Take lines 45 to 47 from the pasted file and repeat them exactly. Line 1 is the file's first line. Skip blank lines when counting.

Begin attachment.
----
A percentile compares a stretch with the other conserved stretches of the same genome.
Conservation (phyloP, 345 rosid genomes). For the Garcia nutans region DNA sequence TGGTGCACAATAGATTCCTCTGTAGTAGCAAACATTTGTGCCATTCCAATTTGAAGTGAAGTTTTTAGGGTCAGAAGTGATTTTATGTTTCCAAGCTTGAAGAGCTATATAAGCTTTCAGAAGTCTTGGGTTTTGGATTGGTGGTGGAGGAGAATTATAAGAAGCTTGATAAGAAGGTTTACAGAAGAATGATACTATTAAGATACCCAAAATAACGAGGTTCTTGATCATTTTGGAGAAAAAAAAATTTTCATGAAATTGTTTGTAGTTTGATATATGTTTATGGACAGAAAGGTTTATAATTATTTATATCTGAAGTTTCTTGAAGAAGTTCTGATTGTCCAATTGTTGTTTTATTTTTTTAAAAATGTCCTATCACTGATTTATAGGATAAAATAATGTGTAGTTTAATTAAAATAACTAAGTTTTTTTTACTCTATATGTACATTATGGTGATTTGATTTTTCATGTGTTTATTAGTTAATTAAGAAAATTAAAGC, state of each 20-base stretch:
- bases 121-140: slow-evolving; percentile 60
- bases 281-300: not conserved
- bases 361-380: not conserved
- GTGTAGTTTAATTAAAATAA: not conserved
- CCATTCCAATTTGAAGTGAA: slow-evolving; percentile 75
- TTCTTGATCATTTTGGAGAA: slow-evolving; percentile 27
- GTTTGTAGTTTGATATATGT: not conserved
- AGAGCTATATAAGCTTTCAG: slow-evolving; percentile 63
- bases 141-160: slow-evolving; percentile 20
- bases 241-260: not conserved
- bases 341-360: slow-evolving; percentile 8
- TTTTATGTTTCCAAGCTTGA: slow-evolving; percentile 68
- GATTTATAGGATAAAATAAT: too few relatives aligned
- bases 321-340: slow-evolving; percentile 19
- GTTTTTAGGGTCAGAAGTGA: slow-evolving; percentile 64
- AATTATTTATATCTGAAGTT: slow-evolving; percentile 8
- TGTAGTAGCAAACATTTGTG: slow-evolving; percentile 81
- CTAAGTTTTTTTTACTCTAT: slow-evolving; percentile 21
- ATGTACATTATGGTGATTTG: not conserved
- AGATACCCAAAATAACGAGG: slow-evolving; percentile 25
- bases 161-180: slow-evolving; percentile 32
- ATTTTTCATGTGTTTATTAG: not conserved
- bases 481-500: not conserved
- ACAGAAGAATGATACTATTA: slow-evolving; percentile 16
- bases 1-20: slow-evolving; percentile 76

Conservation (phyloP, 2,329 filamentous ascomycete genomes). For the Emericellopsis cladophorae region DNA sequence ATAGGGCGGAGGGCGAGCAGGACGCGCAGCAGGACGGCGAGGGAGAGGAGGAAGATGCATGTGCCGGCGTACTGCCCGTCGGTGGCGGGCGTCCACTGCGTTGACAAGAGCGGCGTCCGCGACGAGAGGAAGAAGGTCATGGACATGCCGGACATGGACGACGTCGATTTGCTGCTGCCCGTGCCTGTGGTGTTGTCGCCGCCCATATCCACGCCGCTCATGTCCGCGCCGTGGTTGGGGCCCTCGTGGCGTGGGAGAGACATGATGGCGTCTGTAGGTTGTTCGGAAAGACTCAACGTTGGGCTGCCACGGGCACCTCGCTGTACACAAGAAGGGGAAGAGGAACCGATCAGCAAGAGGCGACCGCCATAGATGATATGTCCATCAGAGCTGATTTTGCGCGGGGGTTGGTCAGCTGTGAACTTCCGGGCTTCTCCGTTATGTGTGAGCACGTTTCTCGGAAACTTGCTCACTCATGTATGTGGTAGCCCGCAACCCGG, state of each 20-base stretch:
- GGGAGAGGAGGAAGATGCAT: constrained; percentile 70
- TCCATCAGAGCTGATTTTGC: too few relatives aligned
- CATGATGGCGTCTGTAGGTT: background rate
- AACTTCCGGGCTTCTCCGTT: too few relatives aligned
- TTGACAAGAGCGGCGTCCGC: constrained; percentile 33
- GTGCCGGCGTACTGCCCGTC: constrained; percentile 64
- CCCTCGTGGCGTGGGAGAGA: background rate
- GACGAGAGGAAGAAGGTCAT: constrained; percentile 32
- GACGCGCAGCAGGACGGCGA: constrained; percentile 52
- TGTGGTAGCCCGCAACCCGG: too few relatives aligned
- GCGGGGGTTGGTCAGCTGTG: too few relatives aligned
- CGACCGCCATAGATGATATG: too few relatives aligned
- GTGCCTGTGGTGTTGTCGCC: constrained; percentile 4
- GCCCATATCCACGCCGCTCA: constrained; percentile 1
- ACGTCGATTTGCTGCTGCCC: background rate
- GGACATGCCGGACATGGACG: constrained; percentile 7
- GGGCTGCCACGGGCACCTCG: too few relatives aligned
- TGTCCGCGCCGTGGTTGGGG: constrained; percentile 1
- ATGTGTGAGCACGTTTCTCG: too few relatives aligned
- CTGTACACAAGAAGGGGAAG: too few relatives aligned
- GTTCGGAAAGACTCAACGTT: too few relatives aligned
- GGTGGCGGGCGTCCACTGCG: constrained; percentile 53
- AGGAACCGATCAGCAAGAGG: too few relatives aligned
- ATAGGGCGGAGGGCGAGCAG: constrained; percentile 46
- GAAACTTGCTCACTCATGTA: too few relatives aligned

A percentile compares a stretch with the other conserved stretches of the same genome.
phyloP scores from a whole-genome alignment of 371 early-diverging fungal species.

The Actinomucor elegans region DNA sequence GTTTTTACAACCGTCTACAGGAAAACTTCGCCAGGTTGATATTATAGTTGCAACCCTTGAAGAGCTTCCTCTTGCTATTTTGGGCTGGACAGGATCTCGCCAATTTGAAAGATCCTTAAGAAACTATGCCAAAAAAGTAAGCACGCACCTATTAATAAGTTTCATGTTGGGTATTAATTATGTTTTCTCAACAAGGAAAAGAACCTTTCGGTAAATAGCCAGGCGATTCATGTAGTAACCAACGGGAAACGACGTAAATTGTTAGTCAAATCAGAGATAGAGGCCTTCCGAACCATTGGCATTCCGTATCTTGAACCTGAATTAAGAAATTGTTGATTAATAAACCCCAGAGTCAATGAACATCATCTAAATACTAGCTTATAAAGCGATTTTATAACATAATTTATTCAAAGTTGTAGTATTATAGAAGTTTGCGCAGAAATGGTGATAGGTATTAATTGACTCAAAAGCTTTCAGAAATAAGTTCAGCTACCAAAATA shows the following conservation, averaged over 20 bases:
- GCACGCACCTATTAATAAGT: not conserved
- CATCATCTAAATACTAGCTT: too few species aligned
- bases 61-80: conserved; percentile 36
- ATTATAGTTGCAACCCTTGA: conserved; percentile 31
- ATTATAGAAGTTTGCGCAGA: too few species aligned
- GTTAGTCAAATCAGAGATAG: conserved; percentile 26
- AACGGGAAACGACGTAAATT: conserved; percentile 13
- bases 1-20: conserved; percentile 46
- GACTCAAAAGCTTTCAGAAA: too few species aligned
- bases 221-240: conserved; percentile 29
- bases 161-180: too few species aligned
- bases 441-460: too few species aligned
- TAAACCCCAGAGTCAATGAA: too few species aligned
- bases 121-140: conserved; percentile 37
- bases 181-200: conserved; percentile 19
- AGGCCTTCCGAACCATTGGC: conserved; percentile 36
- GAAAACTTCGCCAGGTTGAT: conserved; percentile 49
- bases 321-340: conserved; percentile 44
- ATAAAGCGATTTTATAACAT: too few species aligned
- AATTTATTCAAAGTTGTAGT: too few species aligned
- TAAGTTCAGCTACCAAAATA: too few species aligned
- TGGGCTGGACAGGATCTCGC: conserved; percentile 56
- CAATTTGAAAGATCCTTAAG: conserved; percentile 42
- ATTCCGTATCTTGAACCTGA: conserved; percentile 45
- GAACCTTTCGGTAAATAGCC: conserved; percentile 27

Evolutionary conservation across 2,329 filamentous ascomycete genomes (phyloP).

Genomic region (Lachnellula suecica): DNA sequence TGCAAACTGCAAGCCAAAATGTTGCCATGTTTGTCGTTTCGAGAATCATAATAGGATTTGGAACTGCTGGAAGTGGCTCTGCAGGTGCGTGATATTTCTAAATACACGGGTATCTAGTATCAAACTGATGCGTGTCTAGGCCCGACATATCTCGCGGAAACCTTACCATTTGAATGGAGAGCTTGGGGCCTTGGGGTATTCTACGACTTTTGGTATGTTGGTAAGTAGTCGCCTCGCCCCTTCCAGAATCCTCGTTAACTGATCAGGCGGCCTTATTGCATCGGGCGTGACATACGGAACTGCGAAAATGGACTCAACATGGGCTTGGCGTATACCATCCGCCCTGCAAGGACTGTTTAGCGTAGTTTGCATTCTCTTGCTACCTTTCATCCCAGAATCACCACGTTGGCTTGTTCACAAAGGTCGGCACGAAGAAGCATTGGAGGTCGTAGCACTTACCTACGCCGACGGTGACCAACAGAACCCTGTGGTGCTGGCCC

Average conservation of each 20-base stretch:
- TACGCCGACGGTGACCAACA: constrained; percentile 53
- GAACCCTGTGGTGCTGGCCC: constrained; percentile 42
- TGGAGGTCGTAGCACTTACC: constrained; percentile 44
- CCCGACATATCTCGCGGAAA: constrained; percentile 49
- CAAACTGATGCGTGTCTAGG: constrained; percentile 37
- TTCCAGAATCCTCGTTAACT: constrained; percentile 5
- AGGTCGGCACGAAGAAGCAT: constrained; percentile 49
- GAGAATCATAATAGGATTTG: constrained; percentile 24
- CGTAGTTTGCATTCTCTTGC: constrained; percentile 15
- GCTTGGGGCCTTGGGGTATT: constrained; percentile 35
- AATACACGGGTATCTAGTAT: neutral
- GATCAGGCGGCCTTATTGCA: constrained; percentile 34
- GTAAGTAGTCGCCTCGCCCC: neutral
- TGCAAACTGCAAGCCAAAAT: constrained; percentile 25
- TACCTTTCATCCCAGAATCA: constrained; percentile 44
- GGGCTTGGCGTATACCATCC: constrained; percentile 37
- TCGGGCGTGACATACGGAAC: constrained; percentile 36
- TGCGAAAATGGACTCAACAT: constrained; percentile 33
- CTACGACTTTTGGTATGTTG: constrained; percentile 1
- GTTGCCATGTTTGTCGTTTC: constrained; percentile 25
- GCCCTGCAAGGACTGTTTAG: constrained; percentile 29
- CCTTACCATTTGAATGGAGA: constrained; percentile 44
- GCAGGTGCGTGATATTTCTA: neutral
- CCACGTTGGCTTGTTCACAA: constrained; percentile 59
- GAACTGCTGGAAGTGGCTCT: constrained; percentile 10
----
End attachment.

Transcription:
- GGGCTGCCACGGGCACCTCG: too few relatives aligned
- TGTCCGCGCCGTGGTTGGGG: constrained; percentile 1
- ATGTGTGAGCACGTTTCTCG: too few relatives aligned